[Python-Dev] @decoration of classes

Michael Chermside mcherm at mcherm.com
Mon Mar 28 19:25:18 CEST 2005

Josiah Carlson writes:

     [... stuff about reST and TeX ...]
> While I have not used it often, I have done the equivalent of decorating
> classes; it is as natural (though perhaps not quite as useful initially)
> as decorating functions,
     [... stuff about ice cream and sprinkles ...]

Hmm... the only bit that I found particularly interesting there was the bit
where you mention that you've used class decorators (without the syntax)

What did you use them for? After all, the current state of things is "don't
bother implementing class decorators because there is no compelling use
case". If you've got some sample use cases, what were they?

For my own part, I observe the following. Because a function decorator
acts after the function object is created, there are limits to what it
can do to the function. It can add some markup (eg: set properties or
doc strings). It can "hook" either before or after the function is
called. Or it can "veto" the function call and do something else
instead. In the case of function calls, these are pretty much the
interesting things you would want to do.

Similarly, because a class decorator acts after the class is created
there are limits on what it can do. It can modify the class object
(replacing methods and such). It can add markup. It can replace the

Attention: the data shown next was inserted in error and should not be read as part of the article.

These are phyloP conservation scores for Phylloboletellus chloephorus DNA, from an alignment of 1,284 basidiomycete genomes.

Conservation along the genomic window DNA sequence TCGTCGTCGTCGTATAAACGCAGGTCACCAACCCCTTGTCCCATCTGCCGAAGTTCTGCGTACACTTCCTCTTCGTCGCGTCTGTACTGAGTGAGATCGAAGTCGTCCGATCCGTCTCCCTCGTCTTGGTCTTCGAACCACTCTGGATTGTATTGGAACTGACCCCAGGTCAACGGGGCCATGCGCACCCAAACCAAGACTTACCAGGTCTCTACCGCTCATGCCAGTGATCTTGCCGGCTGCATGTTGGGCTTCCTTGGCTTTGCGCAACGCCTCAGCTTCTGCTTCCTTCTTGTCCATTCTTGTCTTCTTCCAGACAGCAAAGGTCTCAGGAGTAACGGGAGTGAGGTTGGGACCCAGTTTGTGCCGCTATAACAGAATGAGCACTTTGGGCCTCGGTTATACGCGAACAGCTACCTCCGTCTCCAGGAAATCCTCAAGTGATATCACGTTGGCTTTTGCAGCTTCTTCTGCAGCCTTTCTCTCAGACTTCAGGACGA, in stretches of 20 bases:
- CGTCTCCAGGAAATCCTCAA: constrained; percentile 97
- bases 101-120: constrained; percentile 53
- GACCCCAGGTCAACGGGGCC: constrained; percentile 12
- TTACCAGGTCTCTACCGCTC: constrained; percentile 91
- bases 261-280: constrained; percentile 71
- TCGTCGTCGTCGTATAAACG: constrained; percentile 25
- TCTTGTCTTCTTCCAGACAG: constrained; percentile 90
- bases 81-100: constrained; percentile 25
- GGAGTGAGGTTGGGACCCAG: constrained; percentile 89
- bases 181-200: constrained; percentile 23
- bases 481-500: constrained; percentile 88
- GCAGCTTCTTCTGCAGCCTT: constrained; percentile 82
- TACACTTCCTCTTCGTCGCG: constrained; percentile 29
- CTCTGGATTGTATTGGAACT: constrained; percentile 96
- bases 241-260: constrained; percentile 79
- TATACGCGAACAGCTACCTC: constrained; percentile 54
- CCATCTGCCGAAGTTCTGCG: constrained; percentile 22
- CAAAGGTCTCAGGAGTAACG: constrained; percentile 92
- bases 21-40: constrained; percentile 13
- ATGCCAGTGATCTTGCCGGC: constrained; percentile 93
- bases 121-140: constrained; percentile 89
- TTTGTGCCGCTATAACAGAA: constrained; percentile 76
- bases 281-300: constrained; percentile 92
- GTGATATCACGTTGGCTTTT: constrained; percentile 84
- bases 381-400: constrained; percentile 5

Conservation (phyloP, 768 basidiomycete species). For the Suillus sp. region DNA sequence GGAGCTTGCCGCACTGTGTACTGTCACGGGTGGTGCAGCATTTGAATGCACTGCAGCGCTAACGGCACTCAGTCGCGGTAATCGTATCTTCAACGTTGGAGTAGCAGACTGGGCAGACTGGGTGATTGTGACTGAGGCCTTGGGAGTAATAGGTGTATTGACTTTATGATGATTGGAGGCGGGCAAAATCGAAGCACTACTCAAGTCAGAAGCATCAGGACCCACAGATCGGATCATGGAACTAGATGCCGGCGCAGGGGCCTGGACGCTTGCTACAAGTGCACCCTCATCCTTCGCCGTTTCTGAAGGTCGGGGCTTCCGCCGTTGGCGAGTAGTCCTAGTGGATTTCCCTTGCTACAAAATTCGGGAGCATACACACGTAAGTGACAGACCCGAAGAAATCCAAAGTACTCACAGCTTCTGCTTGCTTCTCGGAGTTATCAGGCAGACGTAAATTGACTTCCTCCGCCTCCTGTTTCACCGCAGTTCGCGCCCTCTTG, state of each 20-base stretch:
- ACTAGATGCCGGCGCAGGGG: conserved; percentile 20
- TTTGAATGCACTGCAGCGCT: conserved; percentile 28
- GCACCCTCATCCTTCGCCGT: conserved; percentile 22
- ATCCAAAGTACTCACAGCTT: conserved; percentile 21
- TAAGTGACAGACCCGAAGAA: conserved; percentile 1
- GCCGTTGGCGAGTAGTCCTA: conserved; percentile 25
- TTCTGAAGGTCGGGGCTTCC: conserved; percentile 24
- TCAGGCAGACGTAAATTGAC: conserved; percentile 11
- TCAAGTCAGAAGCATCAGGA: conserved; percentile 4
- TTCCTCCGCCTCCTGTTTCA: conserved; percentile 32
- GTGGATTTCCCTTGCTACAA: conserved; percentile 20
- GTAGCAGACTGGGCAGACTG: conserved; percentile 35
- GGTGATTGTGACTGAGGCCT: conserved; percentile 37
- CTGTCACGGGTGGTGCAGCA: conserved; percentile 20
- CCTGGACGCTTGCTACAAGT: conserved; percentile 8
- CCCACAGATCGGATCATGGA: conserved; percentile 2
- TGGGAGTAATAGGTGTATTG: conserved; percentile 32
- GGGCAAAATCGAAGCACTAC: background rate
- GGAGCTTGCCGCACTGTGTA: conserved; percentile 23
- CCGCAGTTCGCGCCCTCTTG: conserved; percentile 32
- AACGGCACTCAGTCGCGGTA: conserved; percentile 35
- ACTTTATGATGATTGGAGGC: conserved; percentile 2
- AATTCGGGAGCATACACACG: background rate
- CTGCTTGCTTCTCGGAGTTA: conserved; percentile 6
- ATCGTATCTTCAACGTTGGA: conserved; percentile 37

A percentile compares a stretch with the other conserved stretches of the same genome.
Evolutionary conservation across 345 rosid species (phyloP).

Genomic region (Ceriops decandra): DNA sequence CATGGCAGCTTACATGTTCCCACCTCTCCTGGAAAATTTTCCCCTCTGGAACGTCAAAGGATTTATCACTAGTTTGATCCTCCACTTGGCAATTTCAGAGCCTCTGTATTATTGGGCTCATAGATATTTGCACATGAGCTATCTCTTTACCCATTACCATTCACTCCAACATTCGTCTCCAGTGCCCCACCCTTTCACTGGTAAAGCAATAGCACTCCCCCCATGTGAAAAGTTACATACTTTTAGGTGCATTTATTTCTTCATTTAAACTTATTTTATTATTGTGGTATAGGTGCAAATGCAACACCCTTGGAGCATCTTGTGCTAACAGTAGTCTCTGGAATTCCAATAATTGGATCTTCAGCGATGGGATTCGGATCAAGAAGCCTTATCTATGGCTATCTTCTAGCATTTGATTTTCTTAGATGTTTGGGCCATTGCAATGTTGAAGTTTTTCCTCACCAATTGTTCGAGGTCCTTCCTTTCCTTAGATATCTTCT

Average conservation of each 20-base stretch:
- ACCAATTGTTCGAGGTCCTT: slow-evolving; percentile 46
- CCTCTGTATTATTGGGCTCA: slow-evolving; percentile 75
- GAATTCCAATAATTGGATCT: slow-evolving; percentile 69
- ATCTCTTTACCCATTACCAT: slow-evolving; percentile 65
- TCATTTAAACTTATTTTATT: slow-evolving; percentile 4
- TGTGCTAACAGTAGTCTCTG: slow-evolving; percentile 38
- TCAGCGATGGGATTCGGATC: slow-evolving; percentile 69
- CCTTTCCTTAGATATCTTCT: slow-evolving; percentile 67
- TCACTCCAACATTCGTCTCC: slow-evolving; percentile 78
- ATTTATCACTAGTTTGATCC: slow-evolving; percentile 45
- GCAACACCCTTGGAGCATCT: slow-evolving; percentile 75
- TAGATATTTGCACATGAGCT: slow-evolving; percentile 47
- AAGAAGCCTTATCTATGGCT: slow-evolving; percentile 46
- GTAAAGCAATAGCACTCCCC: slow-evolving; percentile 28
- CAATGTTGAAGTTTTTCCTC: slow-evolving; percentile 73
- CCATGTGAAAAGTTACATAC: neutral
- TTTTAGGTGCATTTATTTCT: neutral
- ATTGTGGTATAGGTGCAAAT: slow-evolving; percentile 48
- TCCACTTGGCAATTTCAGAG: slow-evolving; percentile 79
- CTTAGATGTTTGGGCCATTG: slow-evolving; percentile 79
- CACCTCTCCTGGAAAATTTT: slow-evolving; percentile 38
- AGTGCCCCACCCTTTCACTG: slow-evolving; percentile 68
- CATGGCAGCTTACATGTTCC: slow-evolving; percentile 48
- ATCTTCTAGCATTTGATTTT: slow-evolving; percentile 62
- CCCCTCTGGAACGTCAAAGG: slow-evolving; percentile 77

class with another (perhaps a proxy or some such). But most of these
are things which are more easily done by a metaclass... and all of
them *can* be done by metaclasses. The only noticable advantage that
I see to class decorators over metaclasses is that there's a more
straightforward way to combine them. And I'm not sure that combining
metaclasses (or class decorators) is something I want to encourage.

So I'm inclined to use different tools for modifying functions and
modifying classes because the ways you want to modify them are
different, and decorators are "tuned" to what people normally want
to do with functions (like simple wrapping) while metaclasses are
"tuned" to what people normally want to do with classes (like support
for inheritance.

But a few *good* use cases would change my mind.

-- Michael Chermside

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